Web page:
Experiments in Woolwork
EBay is a very dangerous place…
I bought several more copies of The Needlewoman magazine on eBay when I first discovered it (eBay, that is!), and some of those magazines mentioned “a new style of embroidery” using metal templates. It was called Kay’s Practical Embroiderer. Some time later, a set of the templates came up for sale. Furthermore, I won the auction, so I can now experiment!
The templates are mentioned in passing in the book Stitching For Victory (mentioned in my post about the teacloth that took three generations to complete), as a quick and easy method to create stylish embellishments using what was most readily available – darning wool.
Of course, darning wool is almost impossible to find nowadays, but I have plenty of Paterna Persian yarn, so I am using that for this first experiment. It’s much fluffier and more springy than darning wool, so it won’t be exactly like the original, but I’m hoping it will give me some more ideas. It’s certainly making a huge change from the fine work I’ve been doing on the Spot Sampler!
So here is the beginning of my experiment. The idea is that there are several layers of surface satin stitch worked over the metal template. I have to say that I would tend to quarrel with the idea of this being a quick technique. As I made progress and added each of the layers on to the petals, it became more and more difficult to to make the stitches. In fact, I made copious use of a needlgrabber (which did help, very much indeed), and frequently broke the thread. I wonder whether that might have been partly because darning wool would have been stronger and more tightly spun than the Persian yarn, and also, perhaps, because the darning wool would have been finer. The instructions say to use two strands of wool in each layer, and I’ve done so. I’m still wondering whether that was right, although I am rather afraid that if I were to use a single strand it might look a bit half-hearted.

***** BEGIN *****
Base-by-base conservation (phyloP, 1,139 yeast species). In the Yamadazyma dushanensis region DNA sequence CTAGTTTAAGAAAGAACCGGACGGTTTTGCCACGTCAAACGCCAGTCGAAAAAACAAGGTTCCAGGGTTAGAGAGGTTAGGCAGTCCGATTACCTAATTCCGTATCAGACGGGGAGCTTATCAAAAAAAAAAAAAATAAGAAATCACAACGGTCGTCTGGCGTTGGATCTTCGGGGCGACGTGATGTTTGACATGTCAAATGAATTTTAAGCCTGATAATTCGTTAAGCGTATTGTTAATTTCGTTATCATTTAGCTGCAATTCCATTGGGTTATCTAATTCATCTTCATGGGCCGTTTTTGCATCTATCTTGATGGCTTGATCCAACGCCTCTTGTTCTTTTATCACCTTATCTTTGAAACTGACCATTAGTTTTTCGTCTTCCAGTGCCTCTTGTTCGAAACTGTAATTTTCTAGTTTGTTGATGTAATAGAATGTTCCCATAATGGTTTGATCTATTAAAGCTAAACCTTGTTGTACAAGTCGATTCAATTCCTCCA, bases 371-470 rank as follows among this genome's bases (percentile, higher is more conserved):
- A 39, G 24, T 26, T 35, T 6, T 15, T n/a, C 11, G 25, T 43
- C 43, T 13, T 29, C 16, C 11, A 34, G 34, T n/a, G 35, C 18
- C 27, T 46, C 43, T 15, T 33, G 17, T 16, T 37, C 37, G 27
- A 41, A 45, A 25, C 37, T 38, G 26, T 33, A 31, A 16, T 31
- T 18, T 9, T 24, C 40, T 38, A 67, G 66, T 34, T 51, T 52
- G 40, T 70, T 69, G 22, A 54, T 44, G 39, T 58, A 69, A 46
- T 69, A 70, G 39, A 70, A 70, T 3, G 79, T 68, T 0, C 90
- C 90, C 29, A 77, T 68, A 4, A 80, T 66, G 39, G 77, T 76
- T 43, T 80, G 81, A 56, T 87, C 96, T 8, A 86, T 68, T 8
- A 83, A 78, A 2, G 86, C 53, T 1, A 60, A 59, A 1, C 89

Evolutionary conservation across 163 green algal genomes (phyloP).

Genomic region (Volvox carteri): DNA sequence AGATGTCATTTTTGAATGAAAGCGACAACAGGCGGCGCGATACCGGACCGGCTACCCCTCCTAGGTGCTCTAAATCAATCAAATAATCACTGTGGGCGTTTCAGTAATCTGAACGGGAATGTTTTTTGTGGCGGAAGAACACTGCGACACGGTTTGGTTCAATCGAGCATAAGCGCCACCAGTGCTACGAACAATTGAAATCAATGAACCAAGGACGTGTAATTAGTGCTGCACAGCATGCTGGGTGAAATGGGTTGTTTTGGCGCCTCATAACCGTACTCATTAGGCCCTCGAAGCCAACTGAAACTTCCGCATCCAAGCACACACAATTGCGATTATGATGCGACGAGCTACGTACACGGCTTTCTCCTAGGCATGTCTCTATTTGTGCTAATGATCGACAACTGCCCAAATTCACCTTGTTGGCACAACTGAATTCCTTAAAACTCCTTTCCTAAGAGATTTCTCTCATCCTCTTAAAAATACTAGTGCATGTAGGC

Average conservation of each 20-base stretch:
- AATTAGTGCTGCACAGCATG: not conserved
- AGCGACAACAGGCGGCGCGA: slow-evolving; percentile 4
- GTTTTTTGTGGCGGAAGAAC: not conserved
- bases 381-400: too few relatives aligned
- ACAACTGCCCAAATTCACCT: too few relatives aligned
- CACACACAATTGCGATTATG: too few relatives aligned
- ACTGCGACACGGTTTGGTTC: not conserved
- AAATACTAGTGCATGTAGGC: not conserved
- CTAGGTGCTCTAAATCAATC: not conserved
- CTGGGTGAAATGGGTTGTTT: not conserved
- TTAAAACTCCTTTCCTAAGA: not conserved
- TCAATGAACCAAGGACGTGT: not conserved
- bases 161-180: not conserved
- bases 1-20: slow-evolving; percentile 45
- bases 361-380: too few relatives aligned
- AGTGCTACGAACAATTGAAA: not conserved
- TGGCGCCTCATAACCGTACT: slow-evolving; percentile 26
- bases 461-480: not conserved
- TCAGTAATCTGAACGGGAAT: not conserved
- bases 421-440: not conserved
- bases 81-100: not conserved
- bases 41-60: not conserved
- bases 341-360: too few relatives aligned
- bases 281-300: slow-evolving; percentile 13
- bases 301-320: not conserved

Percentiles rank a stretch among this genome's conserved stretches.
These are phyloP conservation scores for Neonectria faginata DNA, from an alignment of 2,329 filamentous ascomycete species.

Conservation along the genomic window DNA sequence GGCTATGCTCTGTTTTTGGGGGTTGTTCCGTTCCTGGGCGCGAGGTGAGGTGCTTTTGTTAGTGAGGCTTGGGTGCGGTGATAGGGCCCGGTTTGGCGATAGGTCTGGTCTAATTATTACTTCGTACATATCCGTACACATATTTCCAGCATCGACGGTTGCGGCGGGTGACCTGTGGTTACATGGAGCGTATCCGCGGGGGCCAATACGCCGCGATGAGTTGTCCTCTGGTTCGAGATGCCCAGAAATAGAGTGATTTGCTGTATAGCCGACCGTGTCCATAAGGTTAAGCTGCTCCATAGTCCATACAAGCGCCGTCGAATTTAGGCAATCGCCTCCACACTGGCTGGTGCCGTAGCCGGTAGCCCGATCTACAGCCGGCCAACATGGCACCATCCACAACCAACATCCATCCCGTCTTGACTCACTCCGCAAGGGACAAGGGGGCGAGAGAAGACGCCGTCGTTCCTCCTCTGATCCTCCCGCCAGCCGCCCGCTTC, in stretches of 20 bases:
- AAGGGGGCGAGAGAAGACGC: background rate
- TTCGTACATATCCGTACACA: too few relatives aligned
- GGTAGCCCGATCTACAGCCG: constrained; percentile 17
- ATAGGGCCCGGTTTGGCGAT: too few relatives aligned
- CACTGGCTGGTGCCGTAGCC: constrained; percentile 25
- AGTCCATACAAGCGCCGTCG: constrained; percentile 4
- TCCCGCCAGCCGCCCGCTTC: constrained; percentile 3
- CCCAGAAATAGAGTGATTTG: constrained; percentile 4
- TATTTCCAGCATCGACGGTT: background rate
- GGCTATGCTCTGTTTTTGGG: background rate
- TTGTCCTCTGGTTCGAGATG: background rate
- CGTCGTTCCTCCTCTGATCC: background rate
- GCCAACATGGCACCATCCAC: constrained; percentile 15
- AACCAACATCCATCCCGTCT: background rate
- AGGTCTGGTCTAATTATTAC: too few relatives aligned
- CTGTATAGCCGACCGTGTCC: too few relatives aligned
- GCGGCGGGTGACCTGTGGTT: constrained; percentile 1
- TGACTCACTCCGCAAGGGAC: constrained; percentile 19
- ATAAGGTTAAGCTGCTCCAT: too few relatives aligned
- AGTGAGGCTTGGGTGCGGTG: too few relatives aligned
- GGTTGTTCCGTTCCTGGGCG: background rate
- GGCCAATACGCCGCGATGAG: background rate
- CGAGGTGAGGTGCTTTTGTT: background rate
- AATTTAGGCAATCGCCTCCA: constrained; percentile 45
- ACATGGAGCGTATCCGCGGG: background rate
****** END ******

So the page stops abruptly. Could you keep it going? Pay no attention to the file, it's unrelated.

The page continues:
Once the stitching is complete, you snip down the centreline of the shape (not easy, even with my very special sharp embroidery scissors), and end up with a raised, furry shape. Finish it off with a few lines of ordinary stitching, and you have a very textured, striking piece of work. The leaflet has a selection of suggested designs and ideas, and it will be interesting to see whether I can manage to devise ways to use the ideas in new ways.